Conservative Liberal

FDR would have been a Republican today.

To torture or not to torture?

While writing the previous post, I found this article by Vladimir Bukovsky:

So, why would democratically elected leaders of the United States ever want to legalize what a succession of Russian monarchs strove to abolish? Why run the risk of unleashing a fury that even Stalin had problems controlling? Why would anyone try to “improve intelligence-gathering capability” by destroying what was left of it? Frustration? Ineptitude? Ignorance? Or, has their friendship with a certain former KGB lieutenant colonel, V. Putin, rubbed off on the American leaders? I have no answer to these questions, but I do know that if Vice President Cheney is right and that some “cruel, inhumane or degrading” (CID) treatment of captives is a necessary tool for winning the war on terrorism, then the war is lost already.

Mr. Bukovsky raises a number of very good points in his article, but he misses one: unlike Stalin’s “interrogators”, our anti-terrorist operatives are looking for some real information, not false “confessions”. I would imagine that they would know how to get the real stuff, as opposed to what their prisoners might think they want to hear. Mind games are necessary for interrogations. I don’t think real torture is productive tool for getting information. I also think that our operatives know that too.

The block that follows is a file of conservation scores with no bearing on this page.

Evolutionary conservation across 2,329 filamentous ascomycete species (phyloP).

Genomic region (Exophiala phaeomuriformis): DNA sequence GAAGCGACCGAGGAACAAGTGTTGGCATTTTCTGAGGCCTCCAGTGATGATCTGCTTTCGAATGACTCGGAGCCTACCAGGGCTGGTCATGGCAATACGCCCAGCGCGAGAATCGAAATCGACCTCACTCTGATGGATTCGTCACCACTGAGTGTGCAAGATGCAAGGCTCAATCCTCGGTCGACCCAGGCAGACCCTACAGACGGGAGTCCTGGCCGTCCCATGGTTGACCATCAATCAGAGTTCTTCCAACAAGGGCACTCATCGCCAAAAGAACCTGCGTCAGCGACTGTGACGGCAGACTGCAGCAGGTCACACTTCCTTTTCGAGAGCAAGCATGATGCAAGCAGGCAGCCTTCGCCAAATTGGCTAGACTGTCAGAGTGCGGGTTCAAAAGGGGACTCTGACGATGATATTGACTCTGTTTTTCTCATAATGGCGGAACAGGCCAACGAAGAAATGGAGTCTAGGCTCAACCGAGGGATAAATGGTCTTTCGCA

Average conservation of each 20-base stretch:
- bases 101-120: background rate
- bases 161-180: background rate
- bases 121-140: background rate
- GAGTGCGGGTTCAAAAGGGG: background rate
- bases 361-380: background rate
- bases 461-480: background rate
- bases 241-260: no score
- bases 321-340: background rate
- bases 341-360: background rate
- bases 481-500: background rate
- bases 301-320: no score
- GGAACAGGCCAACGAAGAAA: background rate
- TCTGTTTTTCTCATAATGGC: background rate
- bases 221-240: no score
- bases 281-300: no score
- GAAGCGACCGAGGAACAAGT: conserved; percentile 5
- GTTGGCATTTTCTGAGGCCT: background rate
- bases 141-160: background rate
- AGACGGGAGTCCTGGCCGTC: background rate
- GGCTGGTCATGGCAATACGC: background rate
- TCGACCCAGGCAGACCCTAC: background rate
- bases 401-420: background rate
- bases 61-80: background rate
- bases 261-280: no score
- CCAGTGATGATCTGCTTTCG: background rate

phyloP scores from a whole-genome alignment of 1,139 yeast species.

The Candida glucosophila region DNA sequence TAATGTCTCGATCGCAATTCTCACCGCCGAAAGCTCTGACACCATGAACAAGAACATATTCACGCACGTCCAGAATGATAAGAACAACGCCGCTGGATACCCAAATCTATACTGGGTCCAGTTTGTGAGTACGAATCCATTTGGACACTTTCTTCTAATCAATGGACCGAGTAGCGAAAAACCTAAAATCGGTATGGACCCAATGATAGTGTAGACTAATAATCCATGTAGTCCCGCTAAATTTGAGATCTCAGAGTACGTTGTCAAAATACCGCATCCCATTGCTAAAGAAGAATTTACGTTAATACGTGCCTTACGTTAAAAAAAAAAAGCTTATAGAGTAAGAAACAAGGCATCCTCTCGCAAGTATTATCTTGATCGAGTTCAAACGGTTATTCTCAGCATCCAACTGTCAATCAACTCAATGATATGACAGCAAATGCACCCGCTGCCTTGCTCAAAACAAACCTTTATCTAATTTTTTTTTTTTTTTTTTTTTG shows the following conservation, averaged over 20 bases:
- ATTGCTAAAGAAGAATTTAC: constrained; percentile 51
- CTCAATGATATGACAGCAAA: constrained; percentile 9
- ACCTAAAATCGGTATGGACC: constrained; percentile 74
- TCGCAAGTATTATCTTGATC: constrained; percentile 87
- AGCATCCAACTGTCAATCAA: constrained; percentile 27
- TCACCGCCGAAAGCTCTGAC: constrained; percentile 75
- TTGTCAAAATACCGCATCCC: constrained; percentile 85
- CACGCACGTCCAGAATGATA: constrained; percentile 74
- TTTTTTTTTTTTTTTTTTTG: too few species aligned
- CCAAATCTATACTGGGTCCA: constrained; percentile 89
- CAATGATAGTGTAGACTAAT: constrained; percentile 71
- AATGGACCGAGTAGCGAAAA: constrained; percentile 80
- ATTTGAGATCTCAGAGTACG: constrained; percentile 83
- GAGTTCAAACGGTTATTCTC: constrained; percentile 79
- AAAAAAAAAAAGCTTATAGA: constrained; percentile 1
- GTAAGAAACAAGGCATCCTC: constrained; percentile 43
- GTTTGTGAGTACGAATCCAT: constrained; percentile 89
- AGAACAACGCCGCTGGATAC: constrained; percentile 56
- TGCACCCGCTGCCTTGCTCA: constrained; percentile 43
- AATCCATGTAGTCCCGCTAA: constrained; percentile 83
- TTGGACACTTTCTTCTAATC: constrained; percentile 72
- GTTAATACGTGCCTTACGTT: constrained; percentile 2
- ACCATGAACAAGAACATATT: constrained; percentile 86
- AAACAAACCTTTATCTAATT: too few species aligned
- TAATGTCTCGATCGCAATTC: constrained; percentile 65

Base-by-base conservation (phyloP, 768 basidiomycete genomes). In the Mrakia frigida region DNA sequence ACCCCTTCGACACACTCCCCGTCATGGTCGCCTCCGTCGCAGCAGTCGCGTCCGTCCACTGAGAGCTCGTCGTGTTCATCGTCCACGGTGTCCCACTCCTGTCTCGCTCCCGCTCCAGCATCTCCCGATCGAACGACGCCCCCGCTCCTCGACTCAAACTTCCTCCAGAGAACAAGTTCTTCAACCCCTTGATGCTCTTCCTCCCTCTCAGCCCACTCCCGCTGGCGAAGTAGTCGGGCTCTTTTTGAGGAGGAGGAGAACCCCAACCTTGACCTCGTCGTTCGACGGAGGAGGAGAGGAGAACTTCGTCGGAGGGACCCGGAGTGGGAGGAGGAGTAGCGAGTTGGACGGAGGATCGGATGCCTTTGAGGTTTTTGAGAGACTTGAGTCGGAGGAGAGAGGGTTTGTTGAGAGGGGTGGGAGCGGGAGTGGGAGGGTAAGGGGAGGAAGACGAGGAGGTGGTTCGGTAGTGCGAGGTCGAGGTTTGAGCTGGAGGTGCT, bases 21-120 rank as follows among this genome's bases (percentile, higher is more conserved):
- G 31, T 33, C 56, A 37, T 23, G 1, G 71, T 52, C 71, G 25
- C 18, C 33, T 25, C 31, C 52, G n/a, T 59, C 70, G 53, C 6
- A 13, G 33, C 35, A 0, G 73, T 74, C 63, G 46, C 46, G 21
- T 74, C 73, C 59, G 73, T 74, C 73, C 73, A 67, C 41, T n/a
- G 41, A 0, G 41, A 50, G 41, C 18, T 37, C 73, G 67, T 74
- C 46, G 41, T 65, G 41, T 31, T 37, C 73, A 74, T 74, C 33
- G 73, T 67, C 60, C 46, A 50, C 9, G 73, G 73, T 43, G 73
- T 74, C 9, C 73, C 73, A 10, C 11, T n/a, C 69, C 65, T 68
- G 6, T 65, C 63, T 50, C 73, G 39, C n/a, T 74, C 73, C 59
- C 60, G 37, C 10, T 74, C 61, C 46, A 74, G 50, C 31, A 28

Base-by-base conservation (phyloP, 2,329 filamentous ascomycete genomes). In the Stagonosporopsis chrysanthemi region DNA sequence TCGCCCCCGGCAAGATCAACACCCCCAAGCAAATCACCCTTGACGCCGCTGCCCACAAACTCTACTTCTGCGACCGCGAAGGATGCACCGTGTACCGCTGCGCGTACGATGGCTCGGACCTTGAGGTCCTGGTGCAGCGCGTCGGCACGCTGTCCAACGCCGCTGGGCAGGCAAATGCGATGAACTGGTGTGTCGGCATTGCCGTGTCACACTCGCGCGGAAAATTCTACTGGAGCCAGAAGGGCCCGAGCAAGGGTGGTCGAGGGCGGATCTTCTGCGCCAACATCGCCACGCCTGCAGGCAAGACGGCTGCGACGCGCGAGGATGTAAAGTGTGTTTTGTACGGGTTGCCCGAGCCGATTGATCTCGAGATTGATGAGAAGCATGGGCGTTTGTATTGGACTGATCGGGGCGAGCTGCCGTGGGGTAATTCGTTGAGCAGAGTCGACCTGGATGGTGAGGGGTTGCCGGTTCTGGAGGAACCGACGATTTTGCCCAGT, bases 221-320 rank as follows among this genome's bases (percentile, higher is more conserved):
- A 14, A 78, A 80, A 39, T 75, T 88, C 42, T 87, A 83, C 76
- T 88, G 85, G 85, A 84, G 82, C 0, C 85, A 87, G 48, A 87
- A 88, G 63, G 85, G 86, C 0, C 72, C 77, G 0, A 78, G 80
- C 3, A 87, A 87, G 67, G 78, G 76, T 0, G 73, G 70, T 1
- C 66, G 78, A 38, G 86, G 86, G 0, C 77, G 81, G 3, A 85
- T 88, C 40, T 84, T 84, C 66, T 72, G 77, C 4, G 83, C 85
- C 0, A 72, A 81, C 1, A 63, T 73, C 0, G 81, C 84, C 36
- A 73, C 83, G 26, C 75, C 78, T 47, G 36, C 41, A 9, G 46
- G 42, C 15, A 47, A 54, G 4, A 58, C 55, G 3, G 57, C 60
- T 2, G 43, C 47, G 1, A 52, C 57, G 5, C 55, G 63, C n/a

January 1, 2007 Posted by | Uncategorized | 1 Comment

This is what is called “treason”

My friend George Mellinger of Old War Dogs posted about this article by Vladimir Bukovsky:

During the Cold War, the behavior of Western politicians in their contacts with the Soviets varied quite widely, from hostile polemics to shameless collaboration. What was Senator Kennedy’s place in this wide spectrum?

Of course, Kennedy was not the only U.S. senator to visit the USSR. A few exceptions aside, however, they usually came as a group. As far as we can see in the documents, Kennedy always came alone.

Then, no other senator contacted the Soviets as often as Kennedy did. Nor were his relations with Moscow at all restricted to official visits. His chief of staff, Larry Horowitz, would journey there on Kennedy’s instructions several times a year. No other U.S. senator had a similar envoy.
The document, first released in the Sunday Times by Tim Sebastian in 1992, reveals how Kennedy secretly offered the KGB to work together to undermine President Reagan. This proposal was conveyed to the Soviets by former senator John Tunney in 1983.

That was not the only time when Tunney got involved in Kennedy’s games with Moscow. Another top-secret KGB report, published in 1992 in Russian Izvestia newspaper, says that in 1978 Kennedy “requested the assistance of the KGB to establish a relationship” between a firm owned by Tunney and the Soviets. The KGB report recommended the CPSU Central Committee to agree, because Tunney’s firm was already connected to one David Karr, a KGB agent in France (See, for example: Ted Kennedy was a ‘Collaborationist,’ by Herbert Romerstein. Human Events, December 8, 2003).